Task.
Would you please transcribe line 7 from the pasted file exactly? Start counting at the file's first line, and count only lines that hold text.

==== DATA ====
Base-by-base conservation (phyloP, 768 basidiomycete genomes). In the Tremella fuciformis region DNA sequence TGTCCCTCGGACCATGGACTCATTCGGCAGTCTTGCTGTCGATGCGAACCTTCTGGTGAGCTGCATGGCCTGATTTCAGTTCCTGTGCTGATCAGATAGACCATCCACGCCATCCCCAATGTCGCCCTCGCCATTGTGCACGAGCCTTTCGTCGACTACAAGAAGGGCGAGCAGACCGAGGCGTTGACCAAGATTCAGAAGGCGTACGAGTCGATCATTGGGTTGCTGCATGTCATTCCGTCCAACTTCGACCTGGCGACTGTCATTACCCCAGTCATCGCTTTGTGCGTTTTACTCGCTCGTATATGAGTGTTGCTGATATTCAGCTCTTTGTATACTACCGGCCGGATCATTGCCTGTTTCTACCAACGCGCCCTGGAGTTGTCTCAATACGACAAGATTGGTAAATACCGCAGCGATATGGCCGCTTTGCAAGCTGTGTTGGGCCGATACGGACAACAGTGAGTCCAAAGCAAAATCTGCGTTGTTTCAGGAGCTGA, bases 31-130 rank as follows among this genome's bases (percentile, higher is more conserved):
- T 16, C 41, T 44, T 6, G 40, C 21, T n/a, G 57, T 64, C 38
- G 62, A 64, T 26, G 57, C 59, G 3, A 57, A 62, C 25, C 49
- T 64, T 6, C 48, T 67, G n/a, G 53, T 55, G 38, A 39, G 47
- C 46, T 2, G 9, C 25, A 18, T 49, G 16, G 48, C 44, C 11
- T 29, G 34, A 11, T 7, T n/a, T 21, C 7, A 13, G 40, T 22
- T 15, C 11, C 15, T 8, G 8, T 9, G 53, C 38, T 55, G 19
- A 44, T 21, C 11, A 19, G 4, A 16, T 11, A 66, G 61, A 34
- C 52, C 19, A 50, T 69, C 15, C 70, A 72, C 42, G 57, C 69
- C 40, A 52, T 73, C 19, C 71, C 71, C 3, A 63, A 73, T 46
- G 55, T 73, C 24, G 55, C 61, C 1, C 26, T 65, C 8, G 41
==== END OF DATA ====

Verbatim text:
- T 15, C 11, C 15, T 8, G 8, T 9, G 53, C 38, T 55, G 19